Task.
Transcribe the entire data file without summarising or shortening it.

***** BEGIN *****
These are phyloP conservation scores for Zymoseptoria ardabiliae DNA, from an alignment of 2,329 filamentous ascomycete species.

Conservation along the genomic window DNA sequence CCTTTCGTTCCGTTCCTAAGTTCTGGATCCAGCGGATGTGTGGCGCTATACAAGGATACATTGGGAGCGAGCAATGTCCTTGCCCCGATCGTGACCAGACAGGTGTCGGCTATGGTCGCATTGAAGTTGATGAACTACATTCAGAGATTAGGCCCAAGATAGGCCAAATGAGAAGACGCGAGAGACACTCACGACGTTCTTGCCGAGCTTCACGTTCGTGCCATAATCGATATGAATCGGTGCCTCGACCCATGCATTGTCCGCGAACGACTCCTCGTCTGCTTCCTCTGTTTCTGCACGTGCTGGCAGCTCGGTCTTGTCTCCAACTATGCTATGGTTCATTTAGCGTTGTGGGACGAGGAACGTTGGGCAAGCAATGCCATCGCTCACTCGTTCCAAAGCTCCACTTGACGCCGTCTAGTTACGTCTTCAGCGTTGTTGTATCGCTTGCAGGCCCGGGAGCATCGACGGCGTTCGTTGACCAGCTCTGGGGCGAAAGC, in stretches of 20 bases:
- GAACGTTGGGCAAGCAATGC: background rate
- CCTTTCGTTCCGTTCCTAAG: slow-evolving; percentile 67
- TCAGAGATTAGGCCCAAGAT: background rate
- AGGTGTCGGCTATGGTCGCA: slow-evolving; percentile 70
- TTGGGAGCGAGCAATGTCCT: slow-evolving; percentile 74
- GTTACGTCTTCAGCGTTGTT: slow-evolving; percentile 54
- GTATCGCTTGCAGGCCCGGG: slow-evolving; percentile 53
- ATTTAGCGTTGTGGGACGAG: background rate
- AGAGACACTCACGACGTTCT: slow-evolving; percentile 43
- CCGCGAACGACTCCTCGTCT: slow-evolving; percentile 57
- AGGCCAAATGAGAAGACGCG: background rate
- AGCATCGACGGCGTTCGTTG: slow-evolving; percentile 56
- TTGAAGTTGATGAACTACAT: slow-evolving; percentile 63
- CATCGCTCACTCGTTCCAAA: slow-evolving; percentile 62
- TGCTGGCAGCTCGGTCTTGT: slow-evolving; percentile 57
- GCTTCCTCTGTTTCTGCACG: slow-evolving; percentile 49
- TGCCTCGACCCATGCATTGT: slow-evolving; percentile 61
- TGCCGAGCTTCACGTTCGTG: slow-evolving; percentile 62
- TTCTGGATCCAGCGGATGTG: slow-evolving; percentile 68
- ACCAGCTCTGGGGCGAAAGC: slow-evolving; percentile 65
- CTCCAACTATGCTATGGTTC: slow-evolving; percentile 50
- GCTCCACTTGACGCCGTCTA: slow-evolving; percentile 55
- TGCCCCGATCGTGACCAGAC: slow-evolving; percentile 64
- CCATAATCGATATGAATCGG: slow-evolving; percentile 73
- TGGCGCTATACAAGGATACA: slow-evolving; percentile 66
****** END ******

These are phyloP conservation scores for Zymoseptoria ardabiliae DNA, from an alignment of 2,329 filamentous ascomycete species.

Conservation along the genomic window DNA sequence CCTTTCGTTCCGTTCCTAAGTTCTGGATCCAGCGGATGTGTGGCGCTATACAAGGATACATTGGGAGCGAGCAATGTCCTTGCCCCGATCGTGACCAGACAGGTGTCGGCTATGGTCGCATTGAAGTTGATGAACTACATTCAGAGATTAGGCCCAAGATAGGCCAAATGAGAAGACGCGAGAGACACTCACGACGTTCTTGCCGAGCTTCACGTTCGTGCCATAATCGATATGAATCGGTGCCTCGACCCATGCATTGTCCGCGAACGACTCCTCGTCTGCTTCCTCTGTTTCTGCACGTGCTGGCAGCTCGGTCTTGTCTCCAACTATGCTATGGTTCATTTAGCGTTGTGGGACGAGGAACGTTGGGCAAGCAATGCCATCGCTCACTCGTTCCAAAGCTCCACTTGACGCCGTCTAGTTACGTCTTCAGCGTTGTTGTATCGCTTGCAGGCCCGGGAGCATCGACGGCGTTCGTTGACCAGCTCTGGGGCGAAAGC, in stretches of 20 bases:
- GAACGTTGGGCAAGCAATGC: background rate
- CCTTTCGTTCCGTTCCTAAG: slow-evolving; percentile 67
- TCAGAGATTAGGCCCAAGAT: background rate
- AGGTGTCGGCTATGGTCGCA: slow-evolving; percentile 70
- TTGGGAGCGAGCAATGTCCT: slow-evolving; percentile 74
- GTTACGTCTTCAGCGTTGTT: slow-evolving; percentile 54
- GTATCGCTTGCAGGCCCGGG: slow-evolving; percentile 53
- ATTTAGCGTTGTGGGACGAG: background rate
- AGAGACACTCACGACGTTCT: slow-evolving; percentile 43
- CCGCGAACGACTCCTCGTCT: slow-evolving; percentile 57
- AGGCCAAATGAGAAGACGCG: background rate
- AGCATCGACGGCGTTCGTTG: slow-evolving; percentile 56
- TTGAAGTTGATGAACTACAT: slow-evolving; percentile 63
- CATCGCTCACTCGTTCCAAA: slow-evolving; percentile 62
- TGCTGGCAGCTCGGTCTTGT: slow-evolving; percentile 57
- GCTTCCTCTGTTTCTGCACG: slow-evolving; percentile 49
- TGCCTCGACCCATGCATTGT: slow-evolving; percentile 61
- TGCCGAGCTTCACGTTCGTG: slow-evolving; percentile 62
- TTCTGGATCCAGCGGATGTG: slow-evolving; percentile 68
- ACCAGCTCTGGGGCGAAAGC: slow-evolving; percentile 65
- CTCCAACTATGCTATGGTTC: slow-evolving; percentile 50
- GCTCCACTTGACGCCGTCTA: slow-evolving; percentile 55
- TGCCCCGATCGTGACCAGAC: slow-evolving; percentile 64
- CCATAATCGATATGAATCGG: slow-evolving; percentile 73
- TGGCGCTATACAAGGATACA: slow-evolving; percentile 66